Porto, Portugal — Deciding what to make of a Rem Koolhaas building is always a little tricky.
The Dutch architect and his Rotterdam-based firm, Office for Metropolitan Architecture, have long aimed for a balance between the gracefully composed and the provocatively unsettled. While OMA's designs can be beautiful in their own deadpan way, they also tend to be decidedly aloof and use unfinished, unglamorous materials. They dare us to reveal our own philistinism by calling them cold, brutal or garish.
Seen from that point of view, the new Casa da Musica, a $129-million concert hall on the edge of a tree-lined traffic circle in this once proud but now rather gray Portuguese port city, is classic Koolhaas. Where other concert halls use velvet and polished wood, this one goes for plywood panels. In place of chandeliers, it gives us naked fluorescent tubes.
Designed by Koolhaas and one of his partners in OMA, Ellen van Loon, along with the structural engineering firm Arup, the building hovers over a travertine plaza. It looks like a carefully chiseled asteroid, with an exterior of bone-white concrete. The color is an homage to the buildings of the great Portuguese architect Alvaro Siza, who still works in Porto.
Despite some moments of intense pattern on the upper floors, the Casa da Musica is marked by an unmistakable severity; it is muscular, cunning and bloodless. The experiments in bold color and playful graphics that marked the interiors of OMA's recent American projects -- a library in Seattle, a student center in Chicago and the Prada store in Beverly Hills -- are held in check here.
If you arrive in Porto from Southern California, of course, it's impossible not to think about how the design stacks up against Frank Gehry's Walt Disney Concert Hall in downtown Los Angeles. Such a comparison is more than just a provincial exercise in determining whether ours is better than theirs. It also suggests how the approaches of the two most famous architects in the world overlap, and where they sharply diverge.
(Figuring that out will become easier relatively soon; this week, the California Institute of Technology announced that OMA will design a $25-million, 50,000-square-foot academic building for its Pasadena campus. It is scheduled for completion in 2008.)
At first glance, what you notice in Porto is the overlap. Although the Casa da Musica is angular where Disney Hall is billowing and curved, both buildings add aggressively sculptural, nearly windowless forms to the cityscape.
And both surprise you by being more carefully attuned to that cityscape than they initially appear. In Koolhaas' case this is revealed not just by the nod to Siza but more directly by the way the building and its main auditorium are lined up carefully along the same axial line that bisects the traffic circle. At Disney Hall, it's the way Gehry deals with the slope of the site, among other qualities.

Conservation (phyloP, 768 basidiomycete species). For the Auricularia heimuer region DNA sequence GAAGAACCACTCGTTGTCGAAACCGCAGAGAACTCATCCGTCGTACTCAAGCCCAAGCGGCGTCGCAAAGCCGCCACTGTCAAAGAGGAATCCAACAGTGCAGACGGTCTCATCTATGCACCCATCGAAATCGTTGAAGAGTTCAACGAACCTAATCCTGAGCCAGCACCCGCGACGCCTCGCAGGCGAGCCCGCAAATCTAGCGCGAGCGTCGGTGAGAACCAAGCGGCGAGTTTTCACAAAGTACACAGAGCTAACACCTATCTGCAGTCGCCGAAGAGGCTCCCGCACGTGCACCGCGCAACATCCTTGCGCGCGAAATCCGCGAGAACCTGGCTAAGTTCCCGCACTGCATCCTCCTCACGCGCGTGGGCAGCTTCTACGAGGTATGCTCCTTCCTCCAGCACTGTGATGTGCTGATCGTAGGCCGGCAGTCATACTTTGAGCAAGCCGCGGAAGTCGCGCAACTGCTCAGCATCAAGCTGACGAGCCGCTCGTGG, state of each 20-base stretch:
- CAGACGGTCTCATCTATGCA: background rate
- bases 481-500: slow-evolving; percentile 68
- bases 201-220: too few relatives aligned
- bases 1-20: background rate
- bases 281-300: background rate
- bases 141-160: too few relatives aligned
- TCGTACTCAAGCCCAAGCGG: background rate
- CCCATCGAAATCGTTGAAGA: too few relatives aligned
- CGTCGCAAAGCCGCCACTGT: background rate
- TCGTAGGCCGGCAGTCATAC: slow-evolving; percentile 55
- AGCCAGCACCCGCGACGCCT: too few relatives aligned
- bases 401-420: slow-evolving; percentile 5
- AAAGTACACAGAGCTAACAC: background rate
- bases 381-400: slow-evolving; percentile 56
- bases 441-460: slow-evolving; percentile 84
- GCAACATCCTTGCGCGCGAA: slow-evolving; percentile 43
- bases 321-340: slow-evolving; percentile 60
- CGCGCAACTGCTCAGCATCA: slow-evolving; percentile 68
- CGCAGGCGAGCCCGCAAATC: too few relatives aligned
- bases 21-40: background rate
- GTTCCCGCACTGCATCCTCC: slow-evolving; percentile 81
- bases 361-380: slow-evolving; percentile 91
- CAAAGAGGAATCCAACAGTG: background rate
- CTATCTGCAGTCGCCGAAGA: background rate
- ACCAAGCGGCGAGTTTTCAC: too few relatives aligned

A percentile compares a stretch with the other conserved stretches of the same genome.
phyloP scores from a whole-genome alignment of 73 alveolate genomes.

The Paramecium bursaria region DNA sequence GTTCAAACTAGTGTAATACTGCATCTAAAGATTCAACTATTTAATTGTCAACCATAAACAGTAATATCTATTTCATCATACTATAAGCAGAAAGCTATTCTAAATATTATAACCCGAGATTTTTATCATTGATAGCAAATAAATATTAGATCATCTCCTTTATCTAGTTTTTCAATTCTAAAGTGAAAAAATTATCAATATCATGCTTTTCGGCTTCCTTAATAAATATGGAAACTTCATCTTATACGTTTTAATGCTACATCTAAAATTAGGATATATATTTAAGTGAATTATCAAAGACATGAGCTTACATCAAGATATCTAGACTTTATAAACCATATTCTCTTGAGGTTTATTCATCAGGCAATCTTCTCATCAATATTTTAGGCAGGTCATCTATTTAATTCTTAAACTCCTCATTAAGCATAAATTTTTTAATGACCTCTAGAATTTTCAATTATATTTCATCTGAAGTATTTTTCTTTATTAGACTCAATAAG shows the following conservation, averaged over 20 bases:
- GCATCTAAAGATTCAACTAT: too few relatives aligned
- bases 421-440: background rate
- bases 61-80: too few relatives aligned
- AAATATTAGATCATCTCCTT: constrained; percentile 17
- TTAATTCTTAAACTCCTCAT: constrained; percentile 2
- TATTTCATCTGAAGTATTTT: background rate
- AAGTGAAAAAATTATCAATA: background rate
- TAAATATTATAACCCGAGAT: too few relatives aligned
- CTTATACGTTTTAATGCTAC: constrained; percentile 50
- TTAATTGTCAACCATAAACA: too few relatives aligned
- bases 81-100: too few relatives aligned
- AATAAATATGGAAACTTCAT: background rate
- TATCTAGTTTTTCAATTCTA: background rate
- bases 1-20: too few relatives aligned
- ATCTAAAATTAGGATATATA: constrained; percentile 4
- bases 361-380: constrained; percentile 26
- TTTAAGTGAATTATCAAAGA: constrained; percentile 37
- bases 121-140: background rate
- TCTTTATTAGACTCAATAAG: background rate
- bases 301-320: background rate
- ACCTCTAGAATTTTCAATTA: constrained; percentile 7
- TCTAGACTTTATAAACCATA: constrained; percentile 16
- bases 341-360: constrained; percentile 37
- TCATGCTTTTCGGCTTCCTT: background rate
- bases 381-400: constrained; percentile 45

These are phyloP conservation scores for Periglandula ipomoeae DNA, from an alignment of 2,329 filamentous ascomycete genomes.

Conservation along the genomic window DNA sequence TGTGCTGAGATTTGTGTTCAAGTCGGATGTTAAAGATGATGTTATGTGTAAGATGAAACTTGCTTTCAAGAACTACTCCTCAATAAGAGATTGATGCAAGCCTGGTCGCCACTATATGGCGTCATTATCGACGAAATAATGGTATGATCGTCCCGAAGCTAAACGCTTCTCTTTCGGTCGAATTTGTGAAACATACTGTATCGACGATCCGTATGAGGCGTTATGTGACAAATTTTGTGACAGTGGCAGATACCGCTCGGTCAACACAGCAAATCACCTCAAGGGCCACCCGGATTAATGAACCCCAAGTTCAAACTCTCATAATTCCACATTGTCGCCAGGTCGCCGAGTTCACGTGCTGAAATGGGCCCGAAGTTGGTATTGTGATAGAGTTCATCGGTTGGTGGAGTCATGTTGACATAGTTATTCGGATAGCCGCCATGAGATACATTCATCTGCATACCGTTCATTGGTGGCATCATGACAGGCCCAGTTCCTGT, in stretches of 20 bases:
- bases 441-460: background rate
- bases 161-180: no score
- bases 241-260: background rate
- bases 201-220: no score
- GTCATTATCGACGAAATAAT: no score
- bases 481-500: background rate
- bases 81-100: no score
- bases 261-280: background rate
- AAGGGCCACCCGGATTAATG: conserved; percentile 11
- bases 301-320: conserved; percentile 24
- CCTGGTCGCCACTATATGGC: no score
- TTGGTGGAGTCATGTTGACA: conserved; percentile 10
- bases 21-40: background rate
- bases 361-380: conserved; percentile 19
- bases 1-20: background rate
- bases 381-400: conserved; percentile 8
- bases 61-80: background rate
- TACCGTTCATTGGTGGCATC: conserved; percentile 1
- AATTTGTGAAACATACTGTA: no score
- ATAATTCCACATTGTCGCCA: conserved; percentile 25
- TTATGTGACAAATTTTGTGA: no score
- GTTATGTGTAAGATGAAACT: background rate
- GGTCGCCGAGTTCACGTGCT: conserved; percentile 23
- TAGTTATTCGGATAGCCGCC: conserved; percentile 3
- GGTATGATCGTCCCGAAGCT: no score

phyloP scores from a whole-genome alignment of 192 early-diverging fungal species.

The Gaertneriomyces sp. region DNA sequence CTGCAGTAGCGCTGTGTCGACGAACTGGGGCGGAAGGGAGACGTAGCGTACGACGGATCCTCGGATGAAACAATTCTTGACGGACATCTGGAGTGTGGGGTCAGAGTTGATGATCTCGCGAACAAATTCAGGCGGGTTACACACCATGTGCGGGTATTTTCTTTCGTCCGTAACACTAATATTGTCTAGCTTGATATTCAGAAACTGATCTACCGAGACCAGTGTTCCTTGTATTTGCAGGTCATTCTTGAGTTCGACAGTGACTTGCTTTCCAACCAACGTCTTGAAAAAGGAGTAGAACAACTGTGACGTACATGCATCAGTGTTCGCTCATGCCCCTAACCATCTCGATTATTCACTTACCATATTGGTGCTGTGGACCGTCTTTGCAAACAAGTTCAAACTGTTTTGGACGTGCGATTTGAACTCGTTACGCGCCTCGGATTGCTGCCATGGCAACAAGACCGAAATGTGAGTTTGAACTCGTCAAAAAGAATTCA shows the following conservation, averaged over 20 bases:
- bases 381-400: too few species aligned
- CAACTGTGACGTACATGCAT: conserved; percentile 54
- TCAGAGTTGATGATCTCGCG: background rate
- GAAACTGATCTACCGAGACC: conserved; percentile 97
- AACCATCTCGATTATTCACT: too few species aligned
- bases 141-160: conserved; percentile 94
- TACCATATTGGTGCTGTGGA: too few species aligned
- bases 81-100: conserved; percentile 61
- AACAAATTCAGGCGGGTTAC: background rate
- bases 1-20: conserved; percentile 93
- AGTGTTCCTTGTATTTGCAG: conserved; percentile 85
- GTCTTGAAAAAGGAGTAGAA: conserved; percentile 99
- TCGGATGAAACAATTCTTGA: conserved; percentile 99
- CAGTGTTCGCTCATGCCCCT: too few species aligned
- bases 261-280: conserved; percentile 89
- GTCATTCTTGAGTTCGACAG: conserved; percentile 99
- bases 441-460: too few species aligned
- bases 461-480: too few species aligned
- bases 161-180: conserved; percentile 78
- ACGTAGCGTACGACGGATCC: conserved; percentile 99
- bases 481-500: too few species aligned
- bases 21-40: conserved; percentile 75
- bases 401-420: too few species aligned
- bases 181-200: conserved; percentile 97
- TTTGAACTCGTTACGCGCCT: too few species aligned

Beyond that, though, the idea that Koolhaas and Gehry share anything fundamental in common seems a stretch. For every gesture Disney Hall makes to inclusion, Koolhaas has one ready to suggest a more complex (if not tortured) relationship between the public and the arts.
Disney Hall, so long delayed and so symbolic of the potential and the struggles of Gehry's adopted hometown, overflows with his desire to see it through to completion. To sit inside its auditorium is to feel buoyed by Gehry's own enthusiasm for the project.
Koolhaas, on the other hand, keeps his concert hall at arm's length. Its pleasures -- derived from the architect's wry brand of invention when it comes to form-making, structure and circulation -- are no less impressive for their unmistakable detachment. To sit in its auditorium, a hard-edged, hangar-like space, is to consider the question of whether music can sound lovely or fully resolved in a space that works so hard to avoid appearing that way architecturally.
As usual, Koolhaas, who creates the coolest-looking architecture in the world but would never allow himself to admit he ever does anything with that goal in mind, explains the strikingly unusual form of the building in strictly rational terms.
Because the best acoustical shape for a concert hall is a simple shoebox, begin with a simple (if huge) shoebox. Add a restaurant on top and parking below, creating a simple, stacked tower. Next, take a second, smaller auditorium, also box-shaped, and cantilever it out from the middle of the bigger concert hall. Enclose the two boxes (along with some smaller rooms on the other side of the main hall) with sloping, diagonal concrete walls. Use the leftover space for an atrium, circulation and gathering spaces.
Voila: A concert hall in the shape of a concrete gem.
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